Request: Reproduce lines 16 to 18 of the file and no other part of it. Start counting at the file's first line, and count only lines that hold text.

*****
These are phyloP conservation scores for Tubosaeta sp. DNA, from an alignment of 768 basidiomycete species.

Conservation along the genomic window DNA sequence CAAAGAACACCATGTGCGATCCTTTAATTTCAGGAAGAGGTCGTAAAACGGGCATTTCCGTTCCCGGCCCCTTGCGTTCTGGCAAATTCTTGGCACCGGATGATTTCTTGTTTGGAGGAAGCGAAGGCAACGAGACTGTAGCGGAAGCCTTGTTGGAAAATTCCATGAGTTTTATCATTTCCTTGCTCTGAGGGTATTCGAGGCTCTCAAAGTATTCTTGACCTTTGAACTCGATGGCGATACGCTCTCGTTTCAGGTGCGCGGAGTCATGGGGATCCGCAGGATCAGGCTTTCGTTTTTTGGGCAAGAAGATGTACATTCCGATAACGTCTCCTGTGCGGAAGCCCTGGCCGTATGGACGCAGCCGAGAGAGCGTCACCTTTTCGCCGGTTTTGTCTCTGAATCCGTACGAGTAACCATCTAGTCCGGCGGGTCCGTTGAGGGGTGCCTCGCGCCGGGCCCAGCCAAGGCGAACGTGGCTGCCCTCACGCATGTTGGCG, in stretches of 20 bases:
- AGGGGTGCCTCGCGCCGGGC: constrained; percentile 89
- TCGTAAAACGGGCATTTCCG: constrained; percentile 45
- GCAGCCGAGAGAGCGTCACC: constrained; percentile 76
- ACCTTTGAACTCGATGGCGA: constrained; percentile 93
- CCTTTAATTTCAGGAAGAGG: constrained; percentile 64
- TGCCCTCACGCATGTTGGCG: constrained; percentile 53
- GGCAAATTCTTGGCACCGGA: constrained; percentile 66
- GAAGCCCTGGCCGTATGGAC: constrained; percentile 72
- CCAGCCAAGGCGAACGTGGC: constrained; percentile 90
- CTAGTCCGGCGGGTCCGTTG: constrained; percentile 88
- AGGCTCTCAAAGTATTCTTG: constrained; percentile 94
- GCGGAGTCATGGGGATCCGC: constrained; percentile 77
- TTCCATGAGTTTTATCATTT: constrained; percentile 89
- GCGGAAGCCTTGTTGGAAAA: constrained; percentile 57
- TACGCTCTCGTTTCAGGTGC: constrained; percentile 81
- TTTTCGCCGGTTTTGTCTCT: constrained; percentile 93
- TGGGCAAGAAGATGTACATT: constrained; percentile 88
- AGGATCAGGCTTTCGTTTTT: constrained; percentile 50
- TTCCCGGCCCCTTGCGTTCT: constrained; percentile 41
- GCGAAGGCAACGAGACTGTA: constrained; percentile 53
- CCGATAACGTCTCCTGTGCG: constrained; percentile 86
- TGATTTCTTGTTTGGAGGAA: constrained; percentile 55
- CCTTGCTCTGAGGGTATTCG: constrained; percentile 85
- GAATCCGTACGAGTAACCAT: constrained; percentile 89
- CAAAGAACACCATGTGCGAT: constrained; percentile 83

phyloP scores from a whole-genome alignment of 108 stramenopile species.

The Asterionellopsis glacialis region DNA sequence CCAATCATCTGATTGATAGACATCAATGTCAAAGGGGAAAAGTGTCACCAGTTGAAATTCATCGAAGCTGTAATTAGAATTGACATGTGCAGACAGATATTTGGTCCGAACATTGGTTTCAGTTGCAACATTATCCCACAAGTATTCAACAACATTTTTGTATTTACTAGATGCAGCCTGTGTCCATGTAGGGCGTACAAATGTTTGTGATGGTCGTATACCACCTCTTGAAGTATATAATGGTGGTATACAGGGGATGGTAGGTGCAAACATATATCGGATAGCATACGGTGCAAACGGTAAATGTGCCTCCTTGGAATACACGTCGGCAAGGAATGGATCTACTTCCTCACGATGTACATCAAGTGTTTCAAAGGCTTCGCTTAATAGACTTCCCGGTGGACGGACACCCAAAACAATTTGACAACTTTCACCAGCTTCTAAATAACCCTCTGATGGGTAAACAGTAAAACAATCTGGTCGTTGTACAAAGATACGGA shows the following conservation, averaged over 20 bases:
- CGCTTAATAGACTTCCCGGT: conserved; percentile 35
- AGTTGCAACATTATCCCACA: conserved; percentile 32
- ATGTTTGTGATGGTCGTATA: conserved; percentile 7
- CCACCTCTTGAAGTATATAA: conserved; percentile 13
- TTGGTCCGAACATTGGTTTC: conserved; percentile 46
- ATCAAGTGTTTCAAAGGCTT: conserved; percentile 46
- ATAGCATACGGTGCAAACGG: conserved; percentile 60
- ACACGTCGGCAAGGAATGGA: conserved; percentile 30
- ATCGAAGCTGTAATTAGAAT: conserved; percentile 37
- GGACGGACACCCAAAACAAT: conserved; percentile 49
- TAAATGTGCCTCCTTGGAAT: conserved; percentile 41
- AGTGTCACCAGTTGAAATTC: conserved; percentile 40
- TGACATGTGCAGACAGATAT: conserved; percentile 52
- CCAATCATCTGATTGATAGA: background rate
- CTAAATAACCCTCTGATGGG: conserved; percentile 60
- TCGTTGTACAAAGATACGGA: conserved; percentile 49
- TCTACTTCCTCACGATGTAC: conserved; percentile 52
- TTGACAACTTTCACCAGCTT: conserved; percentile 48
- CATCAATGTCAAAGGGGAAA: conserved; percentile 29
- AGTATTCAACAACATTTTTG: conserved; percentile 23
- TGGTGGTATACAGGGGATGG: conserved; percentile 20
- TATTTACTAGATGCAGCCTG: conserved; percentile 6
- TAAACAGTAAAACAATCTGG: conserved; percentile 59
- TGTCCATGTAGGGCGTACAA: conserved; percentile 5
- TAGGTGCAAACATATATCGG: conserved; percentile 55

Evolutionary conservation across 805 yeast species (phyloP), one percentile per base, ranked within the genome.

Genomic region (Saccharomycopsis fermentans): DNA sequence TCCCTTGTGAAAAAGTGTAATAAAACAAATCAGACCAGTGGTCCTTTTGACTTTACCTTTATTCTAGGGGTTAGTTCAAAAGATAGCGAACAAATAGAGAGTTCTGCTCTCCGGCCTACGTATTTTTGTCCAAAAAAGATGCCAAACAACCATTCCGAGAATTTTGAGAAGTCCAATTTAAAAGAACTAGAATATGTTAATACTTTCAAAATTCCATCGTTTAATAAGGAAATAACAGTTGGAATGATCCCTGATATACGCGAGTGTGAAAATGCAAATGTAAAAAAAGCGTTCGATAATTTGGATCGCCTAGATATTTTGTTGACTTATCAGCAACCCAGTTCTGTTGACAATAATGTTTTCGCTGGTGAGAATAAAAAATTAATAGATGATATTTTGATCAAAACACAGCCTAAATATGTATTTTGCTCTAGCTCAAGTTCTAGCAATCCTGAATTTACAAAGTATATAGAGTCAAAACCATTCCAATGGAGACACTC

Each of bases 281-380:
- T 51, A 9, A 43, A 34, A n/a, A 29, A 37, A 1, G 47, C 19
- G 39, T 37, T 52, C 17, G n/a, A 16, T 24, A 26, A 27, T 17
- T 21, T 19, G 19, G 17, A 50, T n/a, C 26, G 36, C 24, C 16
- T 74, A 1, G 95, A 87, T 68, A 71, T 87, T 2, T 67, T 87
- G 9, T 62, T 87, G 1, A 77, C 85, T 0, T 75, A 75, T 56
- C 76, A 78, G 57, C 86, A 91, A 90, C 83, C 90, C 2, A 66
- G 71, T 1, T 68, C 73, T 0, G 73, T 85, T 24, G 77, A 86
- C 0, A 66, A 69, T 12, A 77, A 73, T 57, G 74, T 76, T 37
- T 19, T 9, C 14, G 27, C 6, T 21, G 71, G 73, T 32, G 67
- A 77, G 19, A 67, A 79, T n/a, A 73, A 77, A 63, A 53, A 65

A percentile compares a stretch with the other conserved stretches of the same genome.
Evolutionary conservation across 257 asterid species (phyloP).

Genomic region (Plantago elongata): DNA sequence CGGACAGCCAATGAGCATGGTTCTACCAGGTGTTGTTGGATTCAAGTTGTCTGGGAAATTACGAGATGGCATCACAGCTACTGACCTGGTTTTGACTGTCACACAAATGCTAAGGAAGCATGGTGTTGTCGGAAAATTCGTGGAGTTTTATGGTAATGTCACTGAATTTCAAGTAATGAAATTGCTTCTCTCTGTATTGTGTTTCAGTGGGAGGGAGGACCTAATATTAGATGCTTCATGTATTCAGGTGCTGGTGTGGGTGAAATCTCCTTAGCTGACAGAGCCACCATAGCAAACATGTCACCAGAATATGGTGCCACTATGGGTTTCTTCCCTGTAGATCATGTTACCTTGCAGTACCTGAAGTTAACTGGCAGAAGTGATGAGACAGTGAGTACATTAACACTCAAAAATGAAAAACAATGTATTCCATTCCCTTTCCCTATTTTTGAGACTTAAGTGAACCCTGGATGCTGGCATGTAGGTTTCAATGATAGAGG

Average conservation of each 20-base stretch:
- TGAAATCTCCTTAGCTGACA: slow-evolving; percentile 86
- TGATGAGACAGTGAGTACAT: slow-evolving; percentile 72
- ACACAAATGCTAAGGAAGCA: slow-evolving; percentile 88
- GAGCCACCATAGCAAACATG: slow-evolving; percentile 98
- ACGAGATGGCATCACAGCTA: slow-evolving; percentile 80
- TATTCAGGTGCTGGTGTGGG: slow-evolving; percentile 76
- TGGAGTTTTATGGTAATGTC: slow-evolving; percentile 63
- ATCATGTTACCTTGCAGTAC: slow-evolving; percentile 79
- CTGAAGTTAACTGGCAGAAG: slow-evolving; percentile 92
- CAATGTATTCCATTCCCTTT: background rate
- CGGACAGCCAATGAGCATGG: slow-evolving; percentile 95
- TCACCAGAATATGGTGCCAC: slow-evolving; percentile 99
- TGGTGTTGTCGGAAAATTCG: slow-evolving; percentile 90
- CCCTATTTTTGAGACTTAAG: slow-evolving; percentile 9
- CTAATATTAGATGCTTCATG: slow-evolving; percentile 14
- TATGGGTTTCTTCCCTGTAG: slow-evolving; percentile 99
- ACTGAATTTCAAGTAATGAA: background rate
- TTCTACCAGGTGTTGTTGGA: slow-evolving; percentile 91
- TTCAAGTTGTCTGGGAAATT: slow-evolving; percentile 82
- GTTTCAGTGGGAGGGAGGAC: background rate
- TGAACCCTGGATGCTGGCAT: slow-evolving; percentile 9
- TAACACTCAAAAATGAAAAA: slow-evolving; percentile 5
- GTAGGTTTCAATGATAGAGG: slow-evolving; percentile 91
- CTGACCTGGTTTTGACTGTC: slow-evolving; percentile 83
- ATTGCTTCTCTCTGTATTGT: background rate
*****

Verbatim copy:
- GCGGAAGCCTTGTTGGAAAA: constrained; percentile 57
- TACGCTCTCGTTTCAGGTGC: constrained; percentile 81
- TTTTCGCCGGTTTTGTCTCT: constrained; percentile 93